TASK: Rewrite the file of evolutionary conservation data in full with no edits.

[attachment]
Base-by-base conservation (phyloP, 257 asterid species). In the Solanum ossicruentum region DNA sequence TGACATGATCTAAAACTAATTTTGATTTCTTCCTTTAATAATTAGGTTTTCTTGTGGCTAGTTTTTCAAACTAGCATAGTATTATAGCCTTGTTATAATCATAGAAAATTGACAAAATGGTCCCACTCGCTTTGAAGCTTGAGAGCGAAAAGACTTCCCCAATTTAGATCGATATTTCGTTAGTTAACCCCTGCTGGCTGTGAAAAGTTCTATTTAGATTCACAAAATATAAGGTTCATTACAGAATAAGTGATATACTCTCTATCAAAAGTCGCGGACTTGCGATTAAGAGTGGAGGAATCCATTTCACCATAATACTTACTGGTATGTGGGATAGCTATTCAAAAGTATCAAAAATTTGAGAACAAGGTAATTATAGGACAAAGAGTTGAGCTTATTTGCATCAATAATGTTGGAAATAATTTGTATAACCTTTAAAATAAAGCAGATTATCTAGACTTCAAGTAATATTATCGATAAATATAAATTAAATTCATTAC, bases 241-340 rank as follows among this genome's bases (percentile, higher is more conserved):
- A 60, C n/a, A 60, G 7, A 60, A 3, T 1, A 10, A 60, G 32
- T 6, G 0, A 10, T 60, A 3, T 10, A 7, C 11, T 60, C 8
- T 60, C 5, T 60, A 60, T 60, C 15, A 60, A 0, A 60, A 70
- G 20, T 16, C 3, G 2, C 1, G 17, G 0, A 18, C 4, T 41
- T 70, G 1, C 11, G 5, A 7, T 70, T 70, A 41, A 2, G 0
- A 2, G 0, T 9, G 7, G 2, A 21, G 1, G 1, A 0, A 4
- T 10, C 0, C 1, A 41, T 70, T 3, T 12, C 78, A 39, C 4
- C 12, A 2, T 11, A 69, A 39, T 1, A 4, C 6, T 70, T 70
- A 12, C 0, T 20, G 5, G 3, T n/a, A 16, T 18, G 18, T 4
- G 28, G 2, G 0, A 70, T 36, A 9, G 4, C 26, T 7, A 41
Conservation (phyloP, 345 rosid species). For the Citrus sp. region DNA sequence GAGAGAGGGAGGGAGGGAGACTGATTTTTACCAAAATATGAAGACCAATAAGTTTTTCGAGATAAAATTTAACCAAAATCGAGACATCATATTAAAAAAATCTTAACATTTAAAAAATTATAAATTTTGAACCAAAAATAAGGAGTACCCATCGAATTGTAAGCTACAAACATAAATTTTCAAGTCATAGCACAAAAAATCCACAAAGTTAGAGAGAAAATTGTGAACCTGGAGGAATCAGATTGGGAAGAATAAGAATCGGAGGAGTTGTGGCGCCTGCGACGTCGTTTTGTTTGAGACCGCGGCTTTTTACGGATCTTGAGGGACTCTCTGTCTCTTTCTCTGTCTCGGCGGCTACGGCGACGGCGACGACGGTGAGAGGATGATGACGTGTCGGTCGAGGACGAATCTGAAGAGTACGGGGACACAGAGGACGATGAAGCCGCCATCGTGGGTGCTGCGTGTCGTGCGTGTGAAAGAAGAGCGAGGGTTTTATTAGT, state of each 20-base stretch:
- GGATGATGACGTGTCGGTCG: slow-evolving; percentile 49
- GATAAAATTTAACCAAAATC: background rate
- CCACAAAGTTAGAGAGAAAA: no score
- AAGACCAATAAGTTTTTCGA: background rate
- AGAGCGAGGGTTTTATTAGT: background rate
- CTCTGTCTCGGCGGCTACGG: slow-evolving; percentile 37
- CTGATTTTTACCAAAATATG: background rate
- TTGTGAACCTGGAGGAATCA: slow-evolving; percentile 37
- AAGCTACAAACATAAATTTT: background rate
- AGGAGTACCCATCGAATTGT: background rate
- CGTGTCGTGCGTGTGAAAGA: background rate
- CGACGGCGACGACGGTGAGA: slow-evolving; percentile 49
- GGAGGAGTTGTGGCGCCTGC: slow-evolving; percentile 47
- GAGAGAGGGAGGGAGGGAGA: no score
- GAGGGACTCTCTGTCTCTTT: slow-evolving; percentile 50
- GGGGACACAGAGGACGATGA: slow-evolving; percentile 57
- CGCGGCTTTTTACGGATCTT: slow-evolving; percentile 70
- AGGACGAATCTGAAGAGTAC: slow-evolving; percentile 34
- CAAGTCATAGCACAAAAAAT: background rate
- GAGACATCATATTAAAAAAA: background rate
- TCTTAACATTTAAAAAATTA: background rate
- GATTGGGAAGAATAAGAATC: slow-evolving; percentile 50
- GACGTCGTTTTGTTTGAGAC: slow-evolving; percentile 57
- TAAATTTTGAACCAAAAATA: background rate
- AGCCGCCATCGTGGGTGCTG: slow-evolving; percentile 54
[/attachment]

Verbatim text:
Base-by-base conservation (phyloP, 257 asterid species). In the Solanum ossicruentum region DNA sequence TGACATGATCTAAAACTAATTTTGATTTCTTCCTTTAATAATTAGGTTTTCTTGTGGCTAGTTTTTCAAACTAGCATAGTATTATAGCCTTGTTATAATCATAGAAAATTGACAAAATGGTCCCACTCGCTTTGAAGCTTGAGAGCGAAAAGACTTCCCCAATTTAGATCGATATTTCGTTAGTTAACCCCTGCTGGCTGTGAAAAGTTCTATTTAGATTCACAAAATATAAGGTTCATTACAGAATAAGTGATATACTCTCTATCAAAAGTCGCGGACTTGCGATTAAGAGTGGAGGAATCCATTTCACCATAATACTTACTGGTATGTGGGATAGCTATTCAAAAGTATCAAAAATTTGAGAACAAGGTAATTATAGGACAAAGAGTTGAGCTTATTTGCATCAATAATGTTGGAAATAATTTGTATAACCTTTAAAATAAAGCAGATTATCTAGACTTCAAGTAATATTATCGATAAATATAAATTAAATTCATTAC, bases 241-340 rank as follows among this genome's bases (percentile, higher is more conserved):
- A 60, C n/a, A 60, G 7, A 60, A 3, T 1, A 10, A 60, G 32
- T 6, G 0, A 10, T 60, A 3, T 10, A 7, C 11, T 60, C 8
- T 60, C 5, T 60, A 60, T 60, C 15, A 60, A 0, A 60, A 70
- G 20, T 16, C 3, G 2, C 1, G 17, G 0, A 18, C 4, T 41
- T 70, G 1, C 11, G 5, A 7, T 70, T 70, A 41, A 2, G 0
- A 2, G 0, T 9, G 7, G 2, A 21, G 1, G 1, A 0, A 4
- T 10, C 0, C 1, A 41, T 70, T 3, T 12, C 78, A 39, C 4
- C 12, A 2, T 11, A 69, A 39, T 1, A 4, C 6, T 70, T 70
- A 12, C 0, T 20, G 5, G 3, T n/a, A 16, T 18, G 18, T 4
- G 28, G 2, G 0, A 70, T 36, A 9, G 4, C 26, T 7, A 41
Conservation (phyloP, 345 rosid species). For the Citrus sp. region DNA sequence GAGAGAGGGAGGGAGGGAGACTGATTTTTACCAAAATATGAAGACCAATAAGTTTTTCGAGATAAAATTTAACCAAAATCGAGACATCATATTAAAAAAATCTTAACATTTAAAAAATTATAAATTTTGAACCAAAAATAAGGAGTACCCATCGAATTGTAAGCTACAAACATAAATTTTCAAGTCATAGCACAAAAAATCCACAAAGTTAGAGAGAAAATTGTGAACCTGGAGGAATCAGATTGGGAAGAATAAGAATCGGAGGAGTTGTGGCGCCTGCGACGTCGTTTTGTTTGAGACCGCGGCTTTTTACGGATCTTGAGGGACTCTCTGTCTCTTTCTCTGTCTCGGCGGCTACGGCGACGGCGACGACGGTGAGAGGATGATGACGTGTCGGTCGAGGACGAATCTGAAGAGTACGGGGACACAGAGGACGATGAAGCCGCCATCGTGGGTGCTGCGTGTCGTGCGTGTGAAAGAAGAGCGAGGGTTTTATTAGT, state of each 20-base stretch:
- GGATGATGACGTGTCGGTCG: slow-evolving; percentile 49
- GATAAAATTTAACCAAAATC: background rate
- CCACAAAGTTAGAGAGAAAA: no score
- AAGACCAATAAGTTTTTCGA: background rate
- AGAGCGAGGGTTTTATTAGT: background rate
- CTCTGTCTCGGCGGCTACGG: slow-evolving; percentile 37
- CTGATTTTTACCAAAATATG: background rate
- TTGTGAACCTGGAGGAATCA: slow-evolving; percentile 37
- AAGCTACAAACATAAATTTT: background rate
- AGGAGTACCCATCGAATTGT: background rate
- CGTGTCGTGCGTGTGAAAGA: background rate
- CGACGGCGACGACGGTGAGA: slow-evolving; percentile 49
- GGAGGAGTTGTGGCGCCTGC: slow-evolving; percentile 47
- GAGAGAGGGAGGGAGGGAGA: no score
- GAGGGACTCTCTGTCTCTTT: slow-evolving; percentile 50
- GGGGACACAGAGGACGATGA: slow-evolving; percentile 57
- CGCGGCTTTTTACGGATCTT: slow-evolving; percentile 70
- AGGACGAATCTGAAGAGTAC: slow-evolving; percentile 34
- CAAGTCATAGCACAAAAAAT: background rate
- GAGACATCATATTAAAAAAA: background rate
- TCTTAACATTTAAAAAATTA: background rate
- GATTGGGAAGAATAAGAATC: slow-evolving; percentile 50
- GACGTCGTTTTGTTTGAGAC: slow-evolving; percentile 57
- TAAATTTTGAACCAAAAATA: background rate
- AGCCGCCATCGTGGGTGCTG: slow-evolving; percentile 54